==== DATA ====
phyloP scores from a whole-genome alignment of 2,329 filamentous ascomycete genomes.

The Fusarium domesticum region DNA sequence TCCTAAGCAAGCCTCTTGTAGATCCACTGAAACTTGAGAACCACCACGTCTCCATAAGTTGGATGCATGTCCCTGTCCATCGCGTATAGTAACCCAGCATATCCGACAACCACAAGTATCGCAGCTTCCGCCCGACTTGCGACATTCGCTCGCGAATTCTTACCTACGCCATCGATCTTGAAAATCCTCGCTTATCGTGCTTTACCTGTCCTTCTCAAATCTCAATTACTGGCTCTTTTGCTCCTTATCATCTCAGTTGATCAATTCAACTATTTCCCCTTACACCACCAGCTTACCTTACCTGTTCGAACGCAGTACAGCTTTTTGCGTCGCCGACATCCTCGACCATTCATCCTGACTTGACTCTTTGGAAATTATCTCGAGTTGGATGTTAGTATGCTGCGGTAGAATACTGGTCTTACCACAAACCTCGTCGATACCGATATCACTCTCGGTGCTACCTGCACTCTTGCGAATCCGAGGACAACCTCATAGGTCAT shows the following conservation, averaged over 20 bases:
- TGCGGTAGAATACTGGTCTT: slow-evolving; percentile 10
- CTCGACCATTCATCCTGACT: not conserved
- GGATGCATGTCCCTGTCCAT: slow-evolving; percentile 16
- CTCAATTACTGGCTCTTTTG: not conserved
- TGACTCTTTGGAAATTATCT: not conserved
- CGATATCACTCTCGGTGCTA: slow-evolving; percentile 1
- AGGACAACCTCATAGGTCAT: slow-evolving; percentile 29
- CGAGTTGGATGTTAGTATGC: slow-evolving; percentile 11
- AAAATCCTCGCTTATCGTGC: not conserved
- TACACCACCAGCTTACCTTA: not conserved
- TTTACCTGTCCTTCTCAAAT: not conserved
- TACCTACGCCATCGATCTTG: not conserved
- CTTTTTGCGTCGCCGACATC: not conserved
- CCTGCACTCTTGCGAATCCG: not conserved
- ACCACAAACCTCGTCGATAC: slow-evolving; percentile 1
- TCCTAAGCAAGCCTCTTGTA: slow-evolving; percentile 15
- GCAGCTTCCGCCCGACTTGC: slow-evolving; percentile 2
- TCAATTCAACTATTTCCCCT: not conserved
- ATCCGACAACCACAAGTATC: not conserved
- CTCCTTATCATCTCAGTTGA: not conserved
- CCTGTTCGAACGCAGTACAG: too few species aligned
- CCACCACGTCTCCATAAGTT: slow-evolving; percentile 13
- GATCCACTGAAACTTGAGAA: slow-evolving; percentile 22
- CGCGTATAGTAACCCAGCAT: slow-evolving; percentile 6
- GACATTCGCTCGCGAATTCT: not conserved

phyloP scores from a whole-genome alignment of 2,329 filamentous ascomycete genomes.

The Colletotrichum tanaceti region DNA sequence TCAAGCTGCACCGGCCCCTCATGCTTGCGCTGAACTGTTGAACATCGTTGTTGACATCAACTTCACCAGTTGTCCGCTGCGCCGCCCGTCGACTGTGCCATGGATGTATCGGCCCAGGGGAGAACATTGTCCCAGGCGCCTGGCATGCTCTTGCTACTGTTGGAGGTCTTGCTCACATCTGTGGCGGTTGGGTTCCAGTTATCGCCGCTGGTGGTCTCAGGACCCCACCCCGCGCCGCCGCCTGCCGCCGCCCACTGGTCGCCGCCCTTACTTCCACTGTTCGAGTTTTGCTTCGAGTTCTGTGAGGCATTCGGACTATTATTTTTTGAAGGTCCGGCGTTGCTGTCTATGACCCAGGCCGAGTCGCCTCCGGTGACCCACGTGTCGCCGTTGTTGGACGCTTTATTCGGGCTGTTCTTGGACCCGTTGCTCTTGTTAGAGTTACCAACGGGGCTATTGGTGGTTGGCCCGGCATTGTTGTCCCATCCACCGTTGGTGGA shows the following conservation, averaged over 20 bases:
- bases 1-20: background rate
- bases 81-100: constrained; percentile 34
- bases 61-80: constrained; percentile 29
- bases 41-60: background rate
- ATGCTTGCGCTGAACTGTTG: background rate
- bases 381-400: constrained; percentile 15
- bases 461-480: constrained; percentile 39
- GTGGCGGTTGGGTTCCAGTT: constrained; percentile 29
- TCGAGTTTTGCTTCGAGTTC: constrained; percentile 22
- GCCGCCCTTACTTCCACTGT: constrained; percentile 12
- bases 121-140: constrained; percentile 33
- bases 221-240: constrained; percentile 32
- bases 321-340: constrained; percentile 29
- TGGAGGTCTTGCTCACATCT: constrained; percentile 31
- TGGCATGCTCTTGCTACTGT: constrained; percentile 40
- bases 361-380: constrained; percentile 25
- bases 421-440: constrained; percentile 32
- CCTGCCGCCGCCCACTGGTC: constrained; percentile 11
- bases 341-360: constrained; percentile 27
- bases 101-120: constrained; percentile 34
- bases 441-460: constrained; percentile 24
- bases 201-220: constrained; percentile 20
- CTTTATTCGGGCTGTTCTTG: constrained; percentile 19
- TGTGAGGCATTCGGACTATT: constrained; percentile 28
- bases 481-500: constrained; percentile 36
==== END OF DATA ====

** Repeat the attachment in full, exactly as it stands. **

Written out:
phyloP scores from a whole-genome alignment of 2,329 filamentous ascomycete genomes.

The Fusarium domesticum region DNA sequence TCCTAAGCAAGCCTCTTGTAGATCCACTGAAACTTGAGAACCACCACGTCTCCATAAGTTGGATGCATGTCCCTGTCCATCGCGTATAGTAACCCAGCATATCCGACAACCACAAGTATCGCAGCTTCCGCCCGACTTGCGACATTCGCTCGCGAATTCTTACCTACGCCATCGATCTTGAAAATCCTCGCTTATCGTGCTTTACCTGTCCTTCTCAAATCTCAATTACTGGCTCTTTTGCTCCTTATCATCTCAGTTGATCAATTCAACTATTTCCCCTTACACCACCAGCTTACCTTACCTGTTCGAACGCAGTACAGCTTTTTGCGTCGCCGACATCCTCGACCATTCATCCTGACTTGACTCTTTGGAAATTATCTCGAGTTGGATGTTAGTATGCTGCGGTAGAATACTGGTCTTACCACAAACCTCGTCGATACCGATATCACTCTCGGTGCTACCTGCACTCTTGCGAATCCGAGGACAACCTCATAGGTCAT shows the following conservation, averaged over 20 bases:
- TGCGGTAGAATACTGGTCTT: slow-evolving; percentile 10
- CTCGACCATTCATCCTGACT: not conserved
- GGATGCATGTCCCTGTCCAT: slow-evolving; percentile 16
- CTCAATTACTGGCTCTTTTG: not conserved
- TGACTCTTTGGAAATTATCT: not conserved
- CGATATCACTCTCGGTGCTA: slow-evolving; percentile 1
- AGGACAACCTCATAGGTCAT: slow-evolving; percentile 29
- CGAGTTGGATGTTAGTATGC: slow-evolving; percentile 11
- AAAATCCTCGCTTATCGTGC: not conserved
- TACACCACCAGCTTACCTTA: not conserved
- TTTACCTGTCCTTCTCAAAT: not conserved
- TACCTACGCCATCGATCTTG: not conserved
- CTTTTTGCGTCGCCGACATC: not conserved
- CCTGCACTCTTGCGAATCCG: not conserved
- ACCACAAACCTCGTCGATAC: slow-evolving; percentile 1
- TCCTAAGCAAGCCTCTTGTA: slow-evolving; percentile 15
- GCAGCTTCCGCCCGACTTGC: slow-evolving; percentile 2
- TCAATTCAACTATTTCCCCT: not conserved
- ATCCGACAACCACAAGTATC: not conserved
- CTCCTTATCATCTCAGTTGA: not conserved
- CCTGTTCGAACGCAGTACAG: too few species aligned
- CCACCACGTCTCCATAAGTT: slow-evolving; percentile 13
- GATCCACTGAAACTTGAGAA: slow-evolving; percentile 22
- CGCGTATAGTAACCCAGCAT: slow-evolving; percentile 6
- GACATTCGCTCGCGAATTCT: not conserved

phyloP scores from a whole-genome alignment of 2,329 filamentous ascomycete genomes.

The Colletotrichum tanaceti region DNA sequence TCAAGCTGCACCGGCCCCTCATGCTTGCGCTGAACTGTTGAACATCGTTGTTGACATCAACTTCACCAGTTGTCCGCTGCGCCGCCCGTCGACTGTGCCATGGATGTATCGGCCCAGGGGAGAACATTGTCCCAGGCGCCTGGCATGCTCTTGCTACTGTTGGAGGTCTTGCTCACATCTGTGGCGGTTGGGTTCCAGTTATCGCCGCTGGTGGTCTCAGGACCCCACCCCGCGCCGCCGCCTGCCGCCGCCCACTGGTCGCCGCCCTTACTTCCACTGTTCGAGTTTTGCTTCGAGTTCTGTGAGGCATTCGGACTATTATTTTTTGAAGGTCCGGCGTTGCTGTCTATGACCCAGGCCGAGTCGCCTCCGGTGACCCACGTGTCGCCGTTGTTGGACGCTTTATTCGGGCTGTTCTTGGACCCGTTGCTCTTGTTAGAGTTACCAACGGGGCTATTGGTGGTTGGCCCGGCATTGTTGTCCCATCCACCGTTGGTGGA shows the following conservation, averaged over 20 bases:
- bases 1-20: background rate
- bases 81-100: constrained; percentile 34
- bases 61-80: constrained; percentile 29
- bases 41-60: background rate
- ATGCTTGCGCTGAACTGTTG: background rate
- bases 381-400: constrained; percentile 15
- bases 461-480: constrained; percentile 39
- GTGGCGGTTGGGTTCCAGTT: constrained; percentile 29
- TCGAGTTTTGCTTCGAGTTC: constrained; percentile 22
- GCCGCCCTTACTTCCACTGT: constrained; percentile 12
- bases 121-140: constrained; percentile 33
- bases 221-240: constrained; percentile 32
- bases 321-340: constrained; percentile 29
- TGGAGGTCTTGCTCACATCT: constrained; percentile 31
- TGGCATGCTCTTGCTACTGT: constrained; percentile 40
- bases 361-380: constrained; percentile 25
- bases 421-440: constrained; percentile 32
- CCTGCCGCCGCCCACTGGTC: constrained; percentile 11
- bases 341-360: constrained; percentile 27
- bases 101-120: constrained; percentile 34
- bases 441-460: constrained; percentile 24
- bases 201-220: constrained; percentile 20
- CTTTATTCGGGCTGTTCTTG: constrained; percentile 19
- TGTGAGGCATTCGGACTATT: constrained; percentile 28
- bases 481-500: constrained; percentile 36